Tools of choice
So we talked about how corporate systems might integrate social media tools into sharepoint and ERP-software, but not about the notion that it is quickly becoming ridiculous that IT departments should be prescribing what tools professionals should use at all, and not just stick to managing and securing the data flowing through those tools. We let craftsmen and artisans pick the tools they think fit the task at hand and their personal skills best, but we still don’t allow our professionals in knowledge intensive environments to do so.
So we never talked about what type of information you need and can collect about the network structures in your organization or within the ecosystem your business is part of, and how to align your actions and interventions with that. Even though tools for that are already widely available. So we never got around to how production of goods and delivery of services can be different from the conveyor belt metaphor if you switch to the network metaphor. In fact the term ‘co-creation’ wasn’t even mentioned once, even though that involving stakeholders in your primary process should already be a well-known notion for the participants and cases are not hard to come by even in my own work.
So we never went deeper than ‘culture is hard to change’ and going there is ‘opening a can of worms’, while we already should be aware that culture is but the sum of individual behaviours, and nothing is more contagious than effective behaviour so cultural change propagates and scales itself. Some kept calling for ‘scale’ saying that 1 on 1 steps to help people to become better at sharing or to affect cultural change doesn’t scale and would never work for let’s say a multinational company, or across diverse cultures like our Western one, and those of Asia. As if we didn’t just live through the first decade (!) of social media, a group of tools that do nothing else than scaling the type of interaction we used to only have with a few people to a global scale, involving a majority of all internet users regardless of their location on this globe!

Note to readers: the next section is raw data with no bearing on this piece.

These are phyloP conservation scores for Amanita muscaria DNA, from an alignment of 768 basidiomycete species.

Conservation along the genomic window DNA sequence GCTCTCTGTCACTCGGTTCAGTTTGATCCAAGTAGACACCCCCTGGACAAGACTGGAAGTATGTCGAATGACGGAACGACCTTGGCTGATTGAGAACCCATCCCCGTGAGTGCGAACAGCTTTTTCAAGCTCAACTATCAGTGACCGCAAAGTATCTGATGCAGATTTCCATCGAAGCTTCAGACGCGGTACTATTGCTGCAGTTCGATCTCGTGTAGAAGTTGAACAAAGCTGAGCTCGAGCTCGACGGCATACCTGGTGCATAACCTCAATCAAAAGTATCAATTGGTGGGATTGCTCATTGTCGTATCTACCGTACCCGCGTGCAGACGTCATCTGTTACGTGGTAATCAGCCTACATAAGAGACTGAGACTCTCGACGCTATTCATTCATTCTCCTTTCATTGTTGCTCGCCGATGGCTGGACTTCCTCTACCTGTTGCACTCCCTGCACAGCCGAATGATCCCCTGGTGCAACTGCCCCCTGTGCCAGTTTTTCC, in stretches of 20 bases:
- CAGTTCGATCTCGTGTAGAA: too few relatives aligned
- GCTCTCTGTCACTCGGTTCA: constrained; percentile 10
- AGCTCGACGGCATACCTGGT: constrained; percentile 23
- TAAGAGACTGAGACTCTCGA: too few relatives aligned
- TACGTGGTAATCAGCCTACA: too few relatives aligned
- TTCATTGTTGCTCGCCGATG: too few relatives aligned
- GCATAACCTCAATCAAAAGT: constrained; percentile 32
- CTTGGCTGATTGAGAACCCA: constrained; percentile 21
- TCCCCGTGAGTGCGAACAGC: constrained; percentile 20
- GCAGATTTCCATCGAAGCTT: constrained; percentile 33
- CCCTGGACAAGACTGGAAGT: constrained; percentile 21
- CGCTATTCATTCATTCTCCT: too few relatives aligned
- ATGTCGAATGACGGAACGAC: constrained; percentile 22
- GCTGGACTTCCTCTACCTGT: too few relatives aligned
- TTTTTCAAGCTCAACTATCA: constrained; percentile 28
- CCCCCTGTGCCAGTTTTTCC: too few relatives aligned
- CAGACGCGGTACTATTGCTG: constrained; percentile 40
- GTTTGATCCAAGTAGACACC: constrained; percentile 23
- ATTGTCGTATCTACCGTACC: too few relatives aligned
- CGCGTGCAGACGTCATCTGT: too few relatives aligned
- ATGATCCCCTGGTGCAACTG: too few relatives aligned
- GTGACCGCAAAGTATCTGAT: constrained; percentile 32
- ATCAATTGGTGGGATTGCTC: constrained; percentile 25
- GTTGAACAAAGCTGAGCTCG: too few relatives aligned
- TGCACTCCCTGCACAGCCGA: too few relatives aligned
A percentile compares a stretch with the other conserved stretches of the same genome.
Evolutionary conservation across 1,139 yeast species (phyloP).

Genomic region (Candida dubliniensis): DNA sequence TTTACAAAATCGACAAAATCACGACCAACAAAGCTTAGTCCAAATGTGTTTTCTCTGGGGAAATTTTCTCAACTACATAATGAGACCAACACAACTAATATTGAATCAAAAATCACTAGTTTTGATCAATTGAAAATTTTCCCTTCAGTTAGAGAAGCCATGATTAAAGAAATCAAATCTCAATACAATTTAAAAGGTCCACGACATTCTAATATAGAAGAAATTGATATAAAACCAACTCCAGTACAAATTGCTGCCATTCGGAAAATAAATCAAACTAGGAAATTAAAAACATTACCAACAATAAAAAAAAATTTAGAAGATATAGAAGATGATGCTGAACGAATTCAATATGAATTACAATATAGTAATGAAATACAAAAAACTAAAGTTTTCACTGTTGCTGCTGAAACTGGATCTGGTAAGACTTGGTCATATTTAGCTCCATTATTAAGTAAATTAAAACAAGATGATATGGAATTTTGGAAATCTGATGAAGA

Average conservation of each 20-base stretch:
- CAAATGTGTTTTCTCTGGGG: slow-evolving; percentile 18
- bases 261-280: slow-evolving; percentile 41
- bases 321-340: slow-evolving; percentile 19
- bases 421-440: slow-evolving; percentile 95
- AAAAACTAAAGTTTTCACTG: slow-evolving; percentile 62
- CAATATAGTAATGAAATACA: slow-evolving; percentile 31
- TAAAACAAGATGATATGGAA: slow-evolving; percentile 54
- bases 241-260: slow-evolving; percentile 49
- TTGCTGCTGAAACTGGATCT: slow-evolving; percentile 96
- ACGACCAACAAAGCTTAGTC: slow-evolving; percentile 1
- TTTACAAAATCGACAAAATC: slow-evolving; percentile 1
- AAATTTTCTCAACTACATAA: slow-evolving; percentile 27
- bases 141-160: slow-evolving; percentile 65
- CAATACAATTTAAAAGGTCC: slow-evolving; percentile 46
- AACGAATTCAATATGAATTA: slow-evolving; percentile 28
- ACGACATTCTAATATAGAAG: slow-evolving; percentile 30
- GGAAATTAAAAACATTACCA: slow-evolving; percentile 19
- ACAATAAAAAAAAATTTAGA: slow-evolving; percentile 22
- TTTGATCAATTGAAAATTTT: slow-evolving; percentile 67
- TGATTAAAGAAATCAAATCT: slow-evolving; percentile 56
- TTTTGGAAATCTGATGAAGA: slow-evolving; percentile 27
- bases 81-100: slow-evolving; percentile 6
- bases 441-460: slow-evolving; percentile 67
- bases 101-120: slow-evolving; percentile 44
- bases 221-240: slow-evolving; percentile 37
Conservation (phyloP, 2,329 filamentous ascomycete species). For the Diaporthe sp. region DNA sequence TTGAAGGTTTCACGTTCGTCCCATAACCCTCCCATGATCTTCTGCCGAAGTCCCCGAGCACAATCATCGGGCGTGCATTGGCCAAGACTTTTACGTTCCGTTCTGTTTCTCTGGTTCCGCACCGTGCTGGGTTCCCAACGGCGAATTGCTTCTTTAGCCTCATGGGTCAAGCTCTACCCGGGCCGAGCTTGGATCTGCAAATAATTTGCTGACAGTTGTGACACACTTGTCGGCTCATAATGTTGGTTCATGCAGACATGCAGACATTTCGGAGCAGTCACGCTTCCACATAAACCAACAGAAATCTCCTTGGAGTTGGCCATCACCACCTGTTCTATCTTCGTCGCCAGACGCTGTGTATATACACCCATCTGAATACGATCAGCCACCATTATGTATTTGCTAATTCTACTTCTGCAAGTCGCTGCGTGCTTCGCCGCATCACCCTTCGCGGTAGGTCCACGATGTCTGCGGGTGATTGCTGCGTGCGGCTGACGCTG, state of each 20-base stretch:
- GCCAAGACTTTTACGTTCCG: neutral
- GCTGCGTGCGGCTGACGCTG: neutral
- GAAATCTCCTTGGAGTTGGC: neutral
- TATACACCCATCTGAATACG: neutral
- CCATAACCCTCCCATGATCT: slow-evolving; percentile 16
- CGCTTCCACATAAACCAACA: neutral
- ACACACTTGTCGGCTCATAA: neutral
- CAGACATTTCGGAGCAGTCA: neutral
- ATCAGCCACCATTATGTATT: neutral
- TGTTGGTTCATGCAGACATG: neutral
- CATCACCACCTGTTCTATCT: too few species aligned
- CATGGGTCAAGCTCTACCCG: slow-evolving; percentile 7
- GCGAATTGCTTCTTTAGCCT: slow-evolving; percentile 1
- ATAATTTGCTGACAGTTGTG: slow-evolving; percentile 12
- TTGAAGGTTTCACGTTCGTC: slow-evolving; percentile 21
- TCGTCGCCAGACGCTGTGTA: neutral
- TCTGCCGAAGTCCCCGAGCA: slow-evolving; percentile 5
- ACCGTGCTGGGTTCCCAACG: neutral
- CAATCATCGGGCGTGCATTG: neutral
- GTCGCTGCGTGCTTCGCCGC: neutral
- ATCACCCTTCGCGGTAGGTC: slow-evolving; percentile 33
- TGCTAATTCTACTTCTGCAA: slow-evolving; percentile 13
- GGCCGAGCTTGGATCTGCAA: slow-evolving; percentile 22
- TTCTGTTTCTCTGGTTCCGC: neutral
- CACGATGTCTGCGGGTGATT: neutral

What’s a result?
So we never went beyond the suggestion that maybe instead of tracking employees time (introduced with the conveyor belt metaphor) we should start tracking results. We never got around to what ‘results’ actually are in the networked age, and how we should go about measuring them in complex environments. Especially knowing how bad we humans are both at thinking in causal chains of more than two steps even without there being multiple factors in play and feedback loops, which is the norm in a networked environment.
Or given how bad we are at finding ways to measure intangibles. We don’t even get measuring results right yet when it comes to tangible metrics, always forgetting that the measurement changes the game and is therefore an intervention too. In fact the complexity aspect met with the same throwaway fate as culture (i.e. another can of worms best left unopened).
Considering the invited participants and the qualities and experience they brought we could have done and should have done way more than we did. I for one am sorry I could not see my way into the discussion to put this forward at the event itself (it even led me to this). I did learn a lot though nevertheless, about the path we still need to go, about how to try and frame or not frame the accompanying discussion. It disappointed me during the event, but right now it rather makes me wonder about the consequences, and worried about the state we’re in.
A very talented and experienced bunch of people got invited to the Social Business Summit, but that summit proved too hard to climb. In fact I think we never really made it properly through the foothills, though there were those that already greatly admired the view even from there.